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Get a second fermonster for dryhoping. You still only need one lid. For the one you need for fermentation, use the normal lid but invert the bung and push a blow off hose through it connected to a balllock View attachment 733418View attachment 733419

I’ll purge the second fermonster, which has the modified lid on it, during fermentation. And then it’s just the same process you use with the keg but with a fermonster.
Got it...makes perfect sense. I must have missed the fact you’re using a second fermonster as your dry hop keg. Pretty much the same thing/process.
 

Dgallo

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Got it...makes perfect sense. I must have missed the fact you’re using a second fermonster as your dry hop keg. Pretty much the same thing/process.
Yeah. I realize that I didn’t actually state that. Sorry
 

wepeeler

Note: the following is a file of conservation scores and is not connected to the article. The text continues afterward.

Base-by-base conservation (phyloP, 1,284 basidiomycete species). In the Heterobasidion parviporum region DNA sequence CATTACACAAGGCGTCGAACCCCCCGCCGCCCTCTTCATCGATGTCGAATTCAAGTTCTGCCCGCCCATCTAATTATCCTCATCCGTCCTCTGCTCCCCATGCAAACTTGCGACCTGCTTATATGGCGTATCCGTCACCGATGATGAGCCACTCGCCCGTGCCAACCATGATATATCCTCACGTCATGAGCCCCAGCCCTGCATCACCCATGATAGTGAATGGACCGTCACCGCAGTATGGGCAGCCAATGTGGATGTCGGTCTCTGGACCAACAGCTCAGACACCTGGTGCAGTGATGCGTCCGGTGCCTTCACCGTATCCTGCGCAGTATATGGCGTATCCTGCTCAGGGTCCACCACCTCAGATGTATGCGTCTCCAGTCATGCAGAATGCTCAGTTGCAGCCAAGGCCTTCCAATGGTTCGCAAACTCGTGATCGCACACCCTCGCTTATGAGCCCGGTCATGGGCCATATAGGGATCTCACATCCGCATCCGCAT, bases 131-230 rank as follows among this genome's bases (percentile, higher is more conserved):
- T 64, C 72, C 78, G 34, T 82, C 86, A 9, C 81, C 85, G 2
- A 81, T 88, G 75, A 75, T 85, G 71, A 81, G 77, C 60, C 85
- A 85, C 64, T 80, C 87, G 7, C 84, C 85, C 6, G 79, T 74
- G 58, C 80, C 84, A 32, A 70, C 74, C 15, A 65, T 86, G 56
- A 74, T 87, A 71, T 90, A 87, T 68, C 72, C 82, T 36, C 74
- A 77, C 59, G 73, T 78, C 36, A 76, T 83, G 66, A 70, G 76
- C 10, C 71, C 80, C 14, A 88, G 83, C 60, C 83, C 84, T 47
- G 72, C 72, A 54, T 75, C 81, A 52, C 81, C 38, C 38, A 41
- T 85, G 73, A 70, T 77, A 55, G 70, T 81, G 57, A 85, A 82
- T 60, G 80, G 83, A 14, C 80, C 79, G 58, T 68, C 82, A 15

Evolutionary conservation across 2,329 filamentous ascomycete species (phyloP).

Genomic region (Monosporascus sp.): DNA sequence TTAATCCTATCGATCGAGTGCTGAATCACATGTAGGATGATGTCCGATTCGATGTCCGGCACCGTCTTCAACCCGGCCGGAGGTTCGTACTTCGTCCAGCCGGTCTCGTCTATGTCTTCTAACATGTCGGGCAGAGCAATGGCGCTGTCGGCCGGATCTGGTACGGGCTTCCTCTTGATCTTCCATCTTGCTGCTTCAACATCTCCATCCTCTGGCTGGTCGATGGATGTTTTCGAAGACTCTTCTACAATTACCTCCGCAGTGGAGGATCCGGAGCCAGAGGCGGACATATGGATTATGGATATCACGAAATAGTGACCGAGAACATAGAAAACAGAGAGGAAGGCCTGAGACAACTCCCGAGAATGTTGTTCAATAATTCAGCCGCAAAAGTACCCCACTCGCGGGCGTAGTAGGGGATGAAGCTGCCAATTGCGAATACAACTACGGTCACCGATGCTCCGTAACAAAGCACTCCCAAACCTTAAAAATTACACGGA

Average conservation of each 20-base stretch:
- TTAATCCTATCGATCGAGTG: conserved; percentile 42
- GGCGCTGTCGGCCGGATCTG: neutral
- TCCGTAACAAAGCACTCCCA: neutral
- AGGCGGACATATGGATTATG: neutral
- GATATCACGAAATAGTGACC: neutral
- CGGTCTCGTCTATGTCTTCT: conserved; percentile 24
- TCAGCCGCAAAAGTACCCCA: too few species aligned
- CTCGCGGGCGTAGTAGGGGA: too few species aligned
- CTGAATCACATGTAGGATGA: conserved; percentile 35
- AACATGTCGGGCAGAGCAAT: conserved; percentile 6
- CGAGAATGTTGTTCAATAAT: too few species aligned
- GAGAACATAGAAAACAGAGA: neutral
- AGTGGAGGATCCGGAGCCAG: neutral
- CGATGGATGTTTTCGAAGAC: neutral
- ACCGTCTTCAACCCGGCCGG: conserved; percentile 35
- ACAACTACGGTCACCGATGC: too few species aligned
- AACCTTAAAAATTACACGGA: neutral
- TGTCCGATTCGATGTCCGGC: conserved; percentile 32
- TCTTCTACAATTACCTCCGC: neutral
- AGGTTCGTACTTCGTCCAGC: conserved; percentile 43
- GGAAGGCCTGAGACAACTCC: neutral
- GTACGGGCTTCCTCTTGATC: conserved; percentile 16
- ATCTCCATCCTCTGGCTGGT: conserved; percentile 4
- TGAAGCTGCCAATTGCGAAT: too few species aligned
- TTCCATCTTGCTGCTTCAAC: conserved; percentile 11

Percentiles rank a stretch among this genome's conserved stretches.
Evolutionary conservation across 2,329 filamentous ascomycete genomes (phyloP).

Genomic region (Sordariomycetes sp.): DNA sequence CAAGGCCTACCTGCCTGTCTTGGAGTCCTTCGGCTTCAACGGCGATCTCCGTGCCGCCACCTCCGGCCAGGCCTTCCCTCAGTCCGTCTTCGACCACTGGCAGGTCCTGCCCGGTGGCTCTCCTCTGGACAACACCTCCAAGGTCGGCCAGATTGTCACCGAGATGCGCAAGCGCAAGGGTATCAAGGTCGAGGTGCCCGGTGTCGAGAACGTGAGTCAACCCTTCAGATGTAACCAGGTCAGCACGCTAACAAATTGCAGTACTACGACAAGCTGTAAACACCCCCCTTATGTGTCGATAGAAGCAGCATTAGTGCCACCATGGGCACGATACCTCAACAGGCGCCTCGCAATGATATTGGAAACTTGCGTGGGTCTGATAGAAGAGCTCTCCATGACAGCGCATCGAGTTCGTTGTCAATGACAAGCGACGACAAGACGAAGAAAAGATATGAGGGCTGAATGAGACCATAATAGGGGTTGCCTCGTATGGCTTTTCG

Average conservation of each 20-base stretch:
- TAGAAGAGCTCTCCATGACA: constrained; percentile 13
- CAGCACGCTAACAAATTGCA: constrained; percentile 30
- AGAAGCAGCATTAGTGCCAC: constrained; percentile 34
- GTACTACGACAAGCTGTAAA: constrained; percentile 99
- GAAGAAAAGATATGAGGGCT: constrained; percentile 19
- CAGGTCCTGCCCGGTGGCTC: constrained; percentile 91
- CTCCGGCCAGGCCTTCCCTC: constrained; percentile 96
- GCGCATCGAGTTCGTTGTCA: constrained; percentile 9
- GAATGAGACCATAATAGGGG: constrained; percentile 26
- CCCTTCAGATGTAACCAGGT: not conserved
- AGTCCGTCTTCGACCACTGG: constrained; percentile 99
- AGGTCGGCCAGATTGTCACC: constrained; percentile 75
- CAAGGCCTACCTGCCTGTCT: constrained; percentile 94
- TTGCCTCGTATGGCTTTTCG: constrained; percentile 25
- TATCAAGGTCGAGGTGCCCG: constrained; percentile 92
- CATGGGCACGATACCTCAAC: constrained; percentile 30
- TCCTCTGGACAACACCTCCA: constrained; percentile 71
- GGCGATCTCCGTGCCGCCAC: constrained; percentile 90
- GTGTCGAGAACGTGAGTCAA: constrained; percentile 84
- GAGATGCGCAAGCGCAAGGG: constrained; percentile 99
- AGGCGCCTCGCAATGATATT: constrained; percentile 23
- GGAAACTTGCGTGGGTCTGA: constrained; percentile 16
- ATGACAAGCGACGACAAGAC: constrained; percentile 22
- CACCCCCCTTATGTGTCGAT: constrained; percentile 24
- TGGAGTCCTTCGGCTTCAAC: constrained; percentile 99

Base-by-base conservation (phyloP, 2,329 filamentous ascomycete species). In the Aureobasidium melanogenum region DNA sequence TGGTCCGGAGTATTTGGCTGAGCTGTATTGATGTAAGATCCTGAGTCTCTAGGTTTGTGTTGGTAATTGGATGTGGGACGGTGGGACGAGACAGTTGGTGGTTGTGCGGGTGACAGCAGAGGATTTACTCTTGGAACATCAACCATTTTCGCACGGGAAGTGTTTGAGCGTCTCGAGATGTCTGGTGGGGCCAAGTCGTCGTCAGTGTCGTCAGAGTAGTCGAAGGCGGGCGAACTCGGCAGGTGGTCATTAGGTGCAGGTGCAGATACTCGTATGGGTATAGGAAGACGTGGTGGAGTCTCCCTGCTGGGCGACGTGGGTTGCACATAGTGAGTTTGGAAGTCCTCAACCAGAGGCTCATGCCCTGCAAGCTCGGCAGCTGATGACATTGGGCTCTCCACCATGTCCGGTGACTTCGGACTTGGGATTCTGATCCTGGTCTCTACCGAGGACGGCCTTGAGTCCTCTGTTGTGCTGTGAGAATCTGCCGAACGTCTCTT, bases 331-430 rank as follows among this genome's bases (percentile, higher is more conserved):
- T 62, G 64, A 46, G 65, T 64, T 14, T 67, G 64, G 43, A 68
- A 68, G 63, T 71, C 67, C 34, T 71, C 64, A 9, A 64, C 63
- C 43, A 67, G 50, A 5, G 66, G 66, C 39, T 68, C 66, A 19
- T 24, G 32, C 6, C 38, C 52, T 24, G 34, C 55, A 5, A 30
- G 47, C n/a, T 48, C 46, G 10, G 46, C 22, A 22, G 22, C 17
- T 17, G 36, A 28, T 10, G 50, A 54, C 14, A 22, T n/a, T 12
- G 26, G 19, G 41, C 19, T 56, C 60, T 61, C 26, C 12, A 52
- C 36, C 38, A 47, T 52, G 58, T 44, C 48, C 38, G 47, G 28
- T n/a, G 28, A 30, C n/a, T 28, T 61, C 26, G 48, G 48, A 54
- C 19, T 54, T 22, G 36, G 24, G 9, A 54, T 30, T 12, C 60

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Ok so life just got in the way for this weekend, I was gonna brew a neipa for a pigroast I host every year which is on July 17th this year. Basically my next available brew day would be July 3rd which gives me exactly 14 days to get it from grain to glass. I have used kveik in the past in my neipa with decent results, dont like it as much as others but I think it will be my best option. So here's my thoughts, I brew 15 gallon batches 17.5 in the fermenter. I brew on July 3rd, pitch Omega voss kveik at say 90f to 95f and hold that for a couple days, check gravity, once around 1.018, hopefully by July 8th, crash to 40f do a yeast dump (conical) and then dry hop at 50f for 3days, on July 11th cold crash to 36f, this is as cold as I can get with my set up, sometimes only 38f. Leave it crash for 48 hours and keg July 13th or 14th, Force carb the hell out of and be ready to serve by the 17th. This beer will likely be around 1.064 to 1.070 OG and dry hop at about 1.25 oz per gallon. I have not set this recipe in stone yet so those are ballpark numbers. Any thoughs or input/suggestions would be greatly appreciated. Being that I want to underpitch the kviek I was thinking about just using 1 full pack of omega voss in the 17 gallon batch. Not sure if that is to much of an under pitch, if so Ill have plenty of time to build up enough of a starter, any recommend pitch rate there would be appreciated also. My concern is the beer being to green and to avoid hop burn as much as possible, with a 14 day window well who knows, maybe it will ferment out quicker then I expect and it will have a couple more days to mellow, maybe it won't and ill just have to serve what I have on hand. Sorry for the long post guys!